It's hard to pin down what it is about Bria Skonberg. She's a double threat as a trumpet player and vocalist — good luck trying to pick which one you like more. And I would be remiss if I failed to mention her tow-headed pulchritude.
This New York City-based composer, educator, and self-proclaimed instigator has been showered in awards. Crowding her mantle is The Jazz At Lincoln Center Swing! Award (2015), DownBeat Magazine Rising Star (2013-15), and Hot House Magazine Best Vocalist and Best Trumpet (2014-15), to list a few.
Skonberg's focus is hot jazz, that explosive period in music that has its roots in New Orleans and Dixieland, and which ultimately led to the birth of the blues and the swing era. And if you acknowledge Louis Armstrong as its king, then Bria Skonberg is its reigning queen.
Skonberg paused from her busy schedule to answer a few questions on her approach, why she's an instigator, and what she does for fun. An edited transcript of that interview follows.
City: Discuss your approach to the trumpet and your approach to singing. How are they the same? How are they different?
Bria Skonberg: Both trumpet playing and singing are first and foremost based on air support, so I keep my lungs healthy. My trumpet playing is on the fiery side and my voice sits best at a smoky smolder. The biggest — and yet fun — challenge has been figuring out where the two distinctly different voices meet, and finding or writing a repertoire that serves as vehicles for them.
Are you a trumpet player who sings or a singer who plays trumpet?
When I start to think about this question I get confused. Others may have opinions, but for me, they're equal voices — friends even at this point.
What exactly is hot jazz?
Hot jazz to me is more of a mind state while approaching jazz, an excitement for the explosive side of classic jazz and the time when it was being created. Historically, when Louis Armstrong left New Orleans in the 1920's — first for Chicago to play with King Oliver, and then moved to New York for the Fletcher Henderson Orchestra — is when his sense of rhythm infiltrated the music. There is a sense of urgency, bubbling over excitement he adds with technical brilliance at this time that the rest emulated, and it was solidified with his Hot Fives and Sevens recordings starting in 1925. The general meaning nowadays is the beginnings in New Orleans and blues up until the swing and big band era of the 1930's.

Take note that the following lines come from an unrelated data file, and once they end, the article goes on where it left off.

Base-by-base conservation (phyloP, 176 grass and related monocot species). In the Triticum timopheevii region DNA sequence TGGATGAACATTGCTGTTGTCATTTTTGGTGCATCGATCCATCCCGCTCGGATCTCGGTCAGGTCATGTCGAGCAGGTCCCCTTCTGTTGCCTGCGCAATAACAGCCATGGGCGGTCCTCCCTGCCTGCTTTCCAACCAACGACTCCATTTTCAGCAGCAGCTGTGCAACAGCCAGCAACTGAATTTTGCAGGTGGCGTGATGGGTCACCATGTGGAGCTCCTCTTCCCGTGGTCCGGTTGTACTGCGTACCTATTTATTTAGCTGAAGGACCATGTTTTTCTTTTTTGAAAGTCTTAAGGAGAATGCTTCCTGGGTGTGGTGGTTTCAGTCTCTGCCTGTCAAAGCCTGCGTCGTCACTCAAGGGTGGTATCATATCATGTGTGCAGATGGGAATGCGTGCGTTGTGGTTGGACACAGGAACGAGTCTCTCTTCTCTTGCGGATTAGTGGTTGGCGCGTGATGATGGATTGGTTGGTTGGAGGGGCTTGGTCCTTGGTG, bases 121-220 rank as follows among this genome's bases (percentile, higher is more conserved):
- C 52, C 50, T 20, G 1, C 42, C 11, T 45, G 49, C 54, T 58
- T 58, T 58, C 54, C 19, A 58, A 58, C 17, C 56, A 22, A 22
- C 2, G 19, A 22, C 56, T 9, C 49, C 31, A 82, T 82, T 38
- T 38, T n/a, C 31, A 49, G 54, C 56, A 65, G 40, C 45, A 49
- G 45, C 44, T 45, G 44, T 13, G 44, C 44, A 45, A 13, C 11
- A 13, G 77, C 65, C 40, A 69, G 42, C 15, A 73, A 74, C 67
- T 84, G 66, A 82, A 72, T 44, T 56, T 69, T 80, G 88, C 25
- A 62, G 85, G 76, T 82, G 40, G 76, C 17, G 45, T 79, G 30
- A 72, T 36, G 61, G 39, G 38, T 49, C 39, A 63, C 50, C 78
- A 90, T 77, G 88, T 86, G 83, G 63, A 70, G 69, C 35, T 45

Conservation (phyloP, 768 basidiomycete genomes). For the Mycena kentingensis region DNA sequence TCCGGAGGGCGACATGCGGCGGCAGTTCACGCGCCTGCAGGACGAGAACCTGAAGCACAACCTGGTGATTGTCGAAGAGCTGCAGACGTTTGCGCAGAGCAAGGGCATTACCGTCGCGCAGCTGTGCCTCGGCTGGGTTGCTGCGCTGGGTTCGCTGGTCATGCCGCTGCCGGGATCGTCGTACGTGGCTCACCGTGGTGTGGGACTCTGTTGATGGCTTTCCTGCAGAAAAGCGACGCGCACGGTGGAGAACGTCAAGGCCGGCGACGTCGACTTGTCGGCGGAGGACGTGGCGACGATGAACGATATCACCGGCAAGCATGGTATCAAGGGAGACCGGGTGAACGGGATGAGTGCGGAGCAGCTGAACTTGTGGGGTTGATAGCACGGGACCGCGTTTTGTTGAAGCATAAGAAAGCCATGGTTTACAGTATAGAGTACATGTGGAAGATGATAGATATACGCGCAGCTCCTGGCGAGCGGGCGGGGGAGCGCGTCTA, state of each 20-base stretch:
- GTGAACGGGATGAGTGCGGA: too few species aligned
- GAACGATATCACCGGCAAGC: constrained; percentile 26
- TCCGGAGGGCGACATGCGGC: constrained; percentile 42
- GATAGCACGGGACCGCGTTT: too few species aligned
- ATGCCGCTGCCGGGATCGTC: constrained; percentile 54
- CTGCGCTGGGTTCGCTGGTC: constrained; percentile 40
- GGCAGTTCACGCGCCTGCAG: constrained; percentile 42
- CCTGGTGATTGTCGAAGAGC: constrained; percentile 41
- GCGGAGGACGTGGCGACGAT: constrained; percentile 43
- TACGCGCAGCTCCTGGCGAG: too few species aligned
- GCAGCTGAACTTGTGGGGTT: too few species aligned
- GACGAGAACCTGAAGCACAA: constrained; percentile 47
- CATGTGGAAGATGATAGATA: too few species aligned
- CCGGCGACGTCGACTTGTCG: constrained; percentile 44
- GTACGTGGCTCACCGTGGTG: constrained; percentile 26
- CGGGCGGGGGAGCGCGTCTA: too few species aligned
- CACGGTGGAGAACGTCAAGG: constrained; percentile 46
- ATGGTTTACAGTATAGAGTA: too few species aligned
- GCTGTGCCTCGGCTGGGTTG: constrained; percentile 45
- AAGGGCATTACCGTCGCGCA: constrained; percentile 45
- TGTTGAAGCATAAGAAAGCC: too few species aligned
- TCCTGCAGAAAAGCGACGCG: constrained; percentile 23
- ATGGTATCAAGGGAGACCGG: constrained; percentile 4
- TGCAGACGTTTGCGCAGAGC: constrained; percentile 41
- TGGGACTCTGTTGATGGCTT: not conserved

Without losing too much of the timelessness in your sound, how do you keep it fresh and unique?
My classic jazz sensibilities and "accent" were instilled early on, and I feel that strong foundation allows me to explore in many ways without losing it. I believe the most unique thing we can offer music these days is ourselves, and I'm enjoying sharing my experiences through songwriting and writing arrangements. I try to incorporate the different sounds and stories I collect along the way.
What are some influences found in your music that aren't readily apparent?
At the same time I was learning about jazz, I played in a ska band, worshipped pop stars, listened to classic rock, and internalized Bee Gees hits on my record player. All of these things and more work their way into the music.
What got you started down this musician's path?
It's been a gradual commitment. A counselor in my high school suggested I audition for college in music, so I went for it. I genuinely enjoyed team and band management and had a wonderful group of friends and players that stuck together after high school, so I got a real-time education in the music business. The blend of people and opportunities captured my interest and continues to interest and surprise me.
What is your earliest musical memory?
My grandma Connie played piano solely by ear and would accompany my brother Eric on the fiddle. She had long nails that she would paint red and they would clack away on the keys.
How old were you?
Around 4 years old.
You've received a number of awards. Is there any one in particular that you're especially proud of?
Last year I was given the Jazz at Lincoln Center Swing! Award which I am really honored by. I believe it's given to individuals who are displaying not just musical talent but are contributing to the overall scene and paving a unique path. When I moved to New York, I didn't attend a prestigious post-secondary and have generally worked my way in from the front door, bottom up. To be recognized by a leading institution is really encouraging.
What makes you an instigator?
I don't wait for good things to happen; I make them happen.
Bria Skonberg will perform Tuesday, June 28, at Harro East Ballroom, 155 North Chestnut Street. 5:30 p.m. and 7:15 p.m. Tickets are $30, or you can use your Club Pass. briaskonberg.com.
City Newspaper's guide to Rochester's biggest music festival. The 2016 Xerox Rochester International Jazz Festival runs Friday, June 24, through Saturday, July 2. For more reviews, blogs, photos, and the latest news, check our website every day of the festival.
The 2016 Xerox Rochester International Jazz Festival runs Friday, June 24, through Saturday, July 2, and City Newspaper will be out every night of the festival, covering multiple shows.